In September, San Francisco's new taxi head calculated that there had been a 65 percent decline in cab traffic based on ridership in March 2012 compared to July 2014, an alarmingly steep figure that drew skepticism from the industry.
Cab companies are admittedly suffering — owed in large part to app-based ride services like Uber, Lyft and Sidecar — but it turns out that staff at the San Francisco Municipal Transportation Agency generated that figure using only a small sample of the statistics those companies are required to submit and also compared two very different data sets.
Using only 15 percent of the data available, the SFMTA found that the average trips taken per taxi fell from 1,424 to 504. In other words, it was “a snapshot” from “easily available data,” said Kate Toran, the agency's taxis and accessible services director.
Toran said the 65 percent decline “was surprising” and that she was pleased to hear cab companies report that their actual decline was between 20 to 30 percent.
“I'd rather have the bigger picture be that the taxis have been less impacted by the [ride services] than the 65 percent showed,” Toran recently told The San Francisco Examiner. “If that's the case, that's a better story as far as I'm concerned. It's still a challenge and still not to make light of because that is still a big drop.”
Management with The City's largest taxi companies, Yellow Cab Cooperative and Luxor Cab, pointed out that the SFMTA report framing the highest and lowest trip numbers around different months — in this case, 1,424 in March 2012 and 504 in July — could be misleading because ridership changes from season to season.
“There are busier months and slower months, so you really need to compare apples to apples,” said Nate Dwiri, a consultant for Yellow Cab, which makes up about one-third of all taxis in The City.
If it were only dispatch calls being compared, Yellow Cab had 128,238 in March 2012 and 90,443 in July, a 29 percent difference.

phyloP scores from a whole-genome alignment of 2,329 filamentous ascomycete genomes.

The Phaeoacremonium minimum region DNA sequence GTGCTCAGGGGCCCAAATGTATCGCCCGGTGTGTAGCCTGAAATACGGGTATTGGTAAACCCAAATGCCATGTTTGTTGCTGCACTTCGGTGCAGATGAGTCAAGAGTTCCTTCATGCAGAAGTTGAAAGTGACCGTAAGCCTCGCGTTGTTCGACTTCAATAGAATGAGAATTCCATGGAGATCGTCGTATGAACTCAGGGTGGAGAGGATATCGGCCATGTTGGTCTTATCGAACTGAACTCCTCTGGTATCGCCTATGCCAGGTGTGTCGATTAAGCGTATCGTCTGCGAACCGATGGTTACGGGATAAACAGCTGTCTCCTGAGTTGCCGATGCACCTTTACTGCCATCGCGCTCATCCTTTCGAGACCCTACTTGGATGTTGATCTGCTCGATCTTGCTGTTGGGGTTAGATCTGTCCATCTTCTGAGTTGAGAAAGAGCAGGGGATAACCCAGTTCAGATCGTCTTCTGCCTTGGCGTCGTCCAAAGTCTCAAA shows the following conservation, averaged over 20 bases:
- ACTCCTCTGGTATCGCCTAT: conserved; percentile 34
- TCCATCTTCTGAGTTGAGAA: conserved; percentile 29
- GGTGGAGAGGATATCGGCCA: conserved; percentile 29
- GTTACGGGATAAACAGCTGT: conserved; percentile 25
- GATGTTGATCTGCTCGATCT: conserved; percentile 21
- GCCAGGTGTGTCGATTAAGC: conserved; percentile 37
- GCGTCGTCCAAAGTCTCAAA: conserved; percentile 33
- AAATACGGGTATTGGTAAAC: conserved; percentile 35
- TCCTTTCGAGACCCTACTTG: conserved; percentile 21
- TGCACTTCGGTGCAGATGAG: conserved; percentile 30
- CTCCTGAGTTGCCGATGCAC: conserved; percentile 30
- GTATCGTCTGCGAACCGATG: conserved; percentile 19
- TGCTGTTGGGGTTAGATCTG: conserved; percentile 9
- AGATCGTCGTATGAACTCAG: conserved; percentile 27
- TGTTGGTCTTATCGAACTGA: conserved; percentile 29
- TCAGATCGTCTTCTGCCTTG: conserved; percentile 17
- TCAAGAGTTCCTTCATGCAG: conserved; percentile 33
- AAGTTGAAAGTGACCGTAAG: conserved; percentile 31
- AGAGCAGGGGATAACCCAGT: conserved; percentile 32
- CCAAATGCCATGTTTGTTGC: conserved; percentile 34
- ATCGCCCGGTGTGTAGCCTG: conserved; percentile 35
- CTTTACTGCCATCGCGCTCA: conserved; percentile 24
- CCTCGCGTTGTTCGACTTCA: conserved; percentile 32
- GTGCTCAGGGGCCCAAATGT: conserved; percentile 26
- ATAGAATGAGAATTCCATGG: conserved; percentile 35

Dwiri said a better measure would be total metered trips, which Yellow Cab did not record prior to October 2012. The company's average metered trips per cab was 1,251 in October 2012 and 1,284 in October 2014, which is a 3 percent increase.
Regardless of the numbers used, both the SFMTA and taxi companies realize there has been a ridership decline in the past couple years and they agree it's due to the likes of Uber, Lyft and Sidecar — dubbed transportation network companies by the California Public Utilities Commission, the state regulator.
“There has been some decrease in trips in the last year and half or so because of the competition,” Jim Gillespie, Yellow Cab president and general manager, said referring to TNCs. “The only thing we disputed was it wasn't anywhere near 65 percent.”
Luxor Cab, the second-largest taxi company in The City, declined to share trip numbers, but Assistant Manager Charles Rathbone said of the 65 percent decline, “We figured some of the other companies must be doing worse than we are.”
DeSoto Cab Co., the third-largest taxi provider, recorded a 26 percent drop in average trips per cab between October 2012 and this past October. Company President Hansu Kim said the industry is not afraid of competition, but feels like the CPUC regulations by which the app-based ride services operate on are not equal to those imposed on the traditional taxi industry.